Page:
Practically bashed by critics everywhere when released in 1996, the Frighteners can be appreciated today as an underrated gem. After crafting a landmark gorefest with Dead Alive and scoring a hit among critics with Heavenly Creatures, future Lord of the Rings trilogy director Peter Jackson directed this wildly inventive and surprisingly innovative film starring Michael J. Fox as a psychic investigator who, with the help of three ghost pals, runs a phony ghost busting business. Soon enough, people are getting picked off by Death himself, and it's up to Fox to find out what's really going on. So much is going on in the Frighteners that it's easy for the film to become incoherent, but it's exciting visuals and special effects, along with the performance of Fox and the energetic direction of Jackson, make this film a surprise gem that should be (and very well may be) a cult classic. The rest of the cast includes R. Lee Ermy, Jake Busey, and genre stalwart Jeffrey "Re-Animator" Combs.
    Comment Was this review helpful to you? Yes No Sending feedback...
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    16 of 16 people found the following review helpful By A. Thomas on December 15, 2005
    Format: DVD
    Originally, this film was supposed to have had a Halloween 1996 release date, but Universal, in its infinite wisdom, elected to shift the release date into the summer - probably because of the awesome special effects. Unfortunately, the summer of '96 was dominated by ID4 and its city-destroying effects, which left the ghosts of Peter Jackson's The Frighteners spinning in the dust. I didn't think much of the film then.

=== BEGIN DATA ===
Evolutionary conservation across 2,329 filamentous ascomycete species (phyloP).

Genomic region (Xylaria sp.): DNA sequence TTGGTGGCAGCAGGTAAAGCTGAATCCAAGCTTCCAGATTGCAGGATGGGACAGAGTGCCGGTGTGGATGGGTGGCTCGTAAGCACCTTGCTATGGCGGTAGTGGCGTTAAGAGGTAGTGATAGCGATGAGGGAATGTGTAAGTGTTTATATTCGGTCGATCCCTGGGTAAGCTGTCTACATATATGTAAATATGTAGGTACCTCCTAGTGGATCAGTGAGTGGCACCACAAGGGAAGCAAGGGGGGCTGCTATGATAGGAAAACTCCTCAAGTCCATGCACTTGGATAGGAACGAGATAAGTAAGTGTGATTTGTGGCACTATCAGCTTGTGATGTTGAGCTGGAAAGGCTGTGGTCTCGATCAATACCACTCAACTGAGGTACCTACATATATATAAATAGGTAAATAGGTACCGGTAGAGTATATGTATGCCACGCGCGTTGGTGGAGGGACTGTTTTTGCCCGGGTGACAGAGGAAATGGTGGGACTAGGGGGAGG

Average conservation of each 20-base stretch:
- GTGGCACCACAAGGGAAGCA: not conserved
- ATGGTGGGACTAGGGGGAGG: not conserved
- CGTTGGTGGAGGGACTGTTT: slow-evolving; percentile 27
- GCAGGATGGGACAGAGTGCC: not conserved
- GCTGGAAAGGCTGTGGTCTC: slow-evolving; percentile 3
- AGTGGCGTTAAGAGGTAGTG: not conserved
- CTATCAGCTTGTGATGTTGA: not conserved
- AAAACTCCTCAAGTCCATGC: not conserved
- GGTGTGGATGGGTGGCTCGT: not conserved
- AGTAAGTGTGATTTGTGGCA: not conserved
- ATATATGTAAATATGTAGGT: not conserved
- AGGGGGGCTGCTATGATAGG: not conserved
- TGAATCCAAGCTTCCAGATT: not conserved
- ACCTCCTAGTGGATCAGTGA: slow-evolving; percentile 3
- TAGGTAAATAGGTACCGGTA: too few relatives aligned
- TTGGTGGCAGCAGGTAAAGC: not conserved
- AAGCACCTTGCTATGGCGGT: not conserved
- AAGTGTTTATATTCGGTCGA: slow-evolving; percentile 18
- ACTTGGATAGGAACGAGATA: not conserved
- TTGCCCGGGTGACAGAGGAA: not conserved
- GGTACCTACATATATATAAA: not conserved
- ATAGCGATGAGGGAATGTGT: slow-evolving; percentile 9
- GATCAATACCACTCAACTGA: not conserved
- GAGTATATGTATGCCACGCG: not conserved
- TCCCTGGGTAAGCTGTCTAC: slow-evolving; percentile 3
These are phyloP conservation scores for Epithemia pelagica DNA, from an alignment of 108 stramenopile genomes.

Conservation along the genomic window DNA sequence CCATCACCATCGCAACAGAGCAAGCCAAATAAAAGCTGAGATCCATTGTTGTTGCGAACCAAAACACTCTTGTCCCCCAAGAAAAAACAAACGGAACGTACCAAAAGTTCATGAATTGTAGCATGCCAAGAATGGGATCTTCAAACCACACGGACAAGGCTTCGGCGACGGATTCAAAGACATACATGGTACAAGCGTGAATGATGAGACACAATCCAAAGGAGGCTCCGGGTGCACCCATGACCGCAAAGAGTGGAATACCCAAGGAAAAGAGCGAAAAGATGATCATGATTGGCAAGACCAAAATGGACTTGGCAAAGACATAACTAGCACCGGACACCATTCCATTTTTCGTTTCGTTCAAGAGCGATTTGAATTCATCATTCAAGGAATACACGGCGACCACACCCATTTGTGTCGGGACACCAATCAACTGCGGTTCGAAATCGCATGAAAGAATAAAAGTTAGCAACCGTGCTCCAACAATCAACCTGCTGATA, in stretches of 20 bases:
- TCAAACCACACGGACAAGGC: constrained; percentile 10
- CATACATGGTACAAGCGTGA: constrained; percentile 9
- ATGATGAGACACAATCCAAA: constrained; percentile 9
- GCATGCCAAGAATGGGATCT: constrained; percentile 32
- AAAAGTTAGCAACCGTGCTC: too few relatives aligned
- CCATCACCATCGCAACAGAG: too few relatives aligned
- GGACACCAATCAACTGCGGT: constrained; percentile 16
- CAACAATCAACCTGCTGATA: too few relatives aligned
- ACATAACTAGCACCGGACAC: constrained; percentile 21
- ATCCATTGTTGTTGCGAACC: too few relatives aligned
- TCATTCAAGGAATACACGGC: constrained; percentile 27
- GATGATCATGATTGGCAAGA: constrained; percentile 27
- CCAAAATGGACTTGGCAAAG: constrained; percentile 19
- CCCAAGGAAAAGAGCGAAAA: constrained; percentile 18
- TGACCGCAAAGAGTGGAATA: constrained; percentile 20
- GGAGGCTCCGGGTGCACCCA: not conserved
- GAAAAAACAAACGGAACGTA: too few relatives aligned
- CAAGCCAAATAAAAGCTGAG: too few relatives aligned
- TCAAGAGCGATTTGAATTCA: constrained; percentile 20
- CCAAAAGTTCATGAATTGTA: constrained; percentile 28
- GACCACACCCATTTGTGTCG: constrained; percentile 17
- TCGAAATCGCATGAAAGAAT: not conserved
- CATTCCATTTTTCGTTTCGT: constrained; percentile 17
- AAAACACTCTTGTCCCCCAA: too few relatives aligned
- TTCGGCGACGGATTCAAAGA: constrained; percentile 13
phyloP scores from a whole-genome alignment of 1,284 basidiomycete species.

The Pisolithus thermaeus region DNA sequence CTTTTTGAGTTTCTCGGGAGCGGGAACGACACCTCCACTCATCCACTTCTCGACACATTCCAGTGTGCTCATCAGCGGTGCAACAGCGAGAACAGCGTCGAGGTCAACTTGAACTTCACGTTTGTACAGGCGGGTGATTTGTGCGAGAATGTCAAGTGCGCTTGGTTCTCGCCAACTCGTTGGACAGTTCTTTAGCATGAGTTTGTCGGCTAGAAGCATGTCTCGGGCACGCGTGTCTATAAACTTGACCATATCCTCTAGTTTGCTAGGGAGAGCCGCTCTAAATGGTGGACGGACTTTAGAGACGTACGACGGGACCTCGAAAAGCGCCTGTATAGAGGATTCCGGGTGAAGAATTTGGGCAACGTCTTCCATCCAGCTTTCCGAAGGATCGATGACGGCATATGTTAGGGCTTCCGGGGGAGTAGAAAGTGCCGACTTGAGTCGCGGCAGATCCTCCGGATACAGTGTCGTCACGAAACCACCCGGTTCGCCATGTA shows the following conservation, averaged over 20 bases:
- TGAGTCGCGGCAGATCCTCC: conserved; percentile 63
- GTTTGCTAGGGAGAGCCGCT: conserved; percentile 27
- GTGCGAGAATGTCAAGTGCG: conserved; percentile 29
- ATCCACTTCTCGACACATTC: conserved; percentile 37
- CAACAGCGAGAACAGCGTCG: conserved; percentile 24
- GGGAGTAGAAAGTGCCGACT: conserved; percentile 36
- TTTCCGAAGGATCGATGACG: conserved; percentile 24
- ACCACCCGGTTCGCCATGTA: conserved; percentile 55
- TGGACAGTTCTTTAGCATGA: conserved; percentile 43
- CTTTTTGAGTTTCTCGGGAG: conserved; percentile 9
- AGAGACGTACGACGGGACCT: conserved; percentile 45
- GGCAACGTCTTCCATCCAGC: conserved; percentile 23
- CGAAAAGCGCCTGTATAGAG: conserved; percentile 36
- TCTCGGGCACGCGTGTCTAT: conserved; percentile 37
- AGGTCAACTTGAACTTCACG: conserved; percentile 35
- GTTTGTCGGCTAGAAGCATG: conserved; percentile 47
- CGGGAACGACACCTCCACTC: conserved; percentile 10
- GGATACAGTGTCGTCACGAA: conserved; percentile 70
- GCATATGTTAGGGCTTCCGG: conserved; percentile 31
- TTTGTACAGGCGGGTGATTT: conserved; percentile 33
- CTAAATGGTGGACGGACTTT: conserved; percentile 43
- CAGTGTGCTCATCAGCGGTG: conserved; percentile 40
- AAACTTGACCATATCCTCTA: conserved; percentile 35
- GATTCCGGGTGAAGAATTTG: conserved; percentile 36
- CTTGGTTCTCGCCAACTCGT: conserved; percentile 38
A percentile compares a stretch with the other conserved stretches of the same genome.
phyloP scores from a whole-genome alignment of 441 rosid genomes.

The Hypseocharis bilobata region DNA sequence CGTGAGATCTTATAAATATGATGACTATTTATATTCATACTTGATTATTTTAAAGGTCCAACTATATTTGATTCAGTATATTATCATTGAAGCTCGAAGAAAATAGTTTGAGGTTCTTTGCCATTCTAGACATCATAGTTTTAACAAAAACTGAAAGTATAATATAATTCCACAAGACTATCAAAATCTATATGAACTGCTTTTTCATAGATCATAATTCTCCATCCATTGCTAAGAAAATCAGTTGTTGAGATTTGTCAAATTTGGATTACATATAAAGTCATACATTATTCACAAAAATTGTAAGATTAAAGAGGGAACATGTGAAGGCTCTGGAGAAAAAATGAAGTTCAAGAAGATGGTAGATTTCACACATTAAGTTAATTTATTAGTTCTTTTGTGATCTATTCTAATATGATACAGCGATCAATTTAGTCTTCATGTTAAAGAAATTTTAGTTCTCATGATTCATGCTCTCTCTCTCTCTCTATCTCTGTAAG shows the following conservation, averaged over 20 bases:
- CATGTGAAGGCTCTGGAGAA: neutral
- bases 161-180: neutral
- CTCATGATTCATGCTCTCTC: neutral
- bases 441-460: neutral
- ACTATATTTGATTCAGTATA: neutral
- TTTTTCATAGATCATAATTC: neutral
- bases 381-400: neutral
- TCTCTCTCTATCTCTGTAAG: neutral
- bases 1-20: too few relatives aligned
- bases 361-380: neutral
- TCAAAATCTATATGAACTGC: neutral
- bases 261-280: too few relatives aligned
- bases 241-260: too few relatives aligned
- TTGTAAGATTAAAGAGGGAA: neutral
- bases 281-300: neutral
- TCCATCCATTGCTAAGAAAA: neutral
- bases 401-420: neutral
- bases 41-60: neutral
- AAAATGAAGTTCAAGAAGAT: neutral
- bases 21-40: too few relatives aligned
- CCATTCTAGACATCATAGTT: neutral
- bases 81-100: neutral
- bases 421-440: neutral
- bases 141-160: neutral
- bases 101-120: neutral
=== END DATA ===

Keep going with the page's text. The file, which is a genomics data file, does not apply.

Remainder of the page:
I remained aloof until one night two or three years ago; I was up late, just flipping through the channels, when I just happened to run across this film. I recognized it, and seeing as nothing else was on, decided to give it a chance. Needless to say, I enjoyed it. It had quirky humor blended with horrific dark elements; the blending is done in such a clever way that it never completely loses either element, yet the tension is ratcheted up by shifting from more humor in the beginning to more horror towards the end. The film really walks a fine line, and it does so beautifully.

    Being so impressed, I had to have it on DVD, and within a few weeks of that late night viewing, I had the original DVD release. Happy as I was to have the film, I was somewhat dissappointed by the lack of special features and, knowing it was from Peter Jackson - the man behind LOTR and the bevy of supplemental materials those films had on their DVD releases - somewhat surprised. I figured it must have been due to the film's poor box office, and assumed a more comprehensive release was out of the question.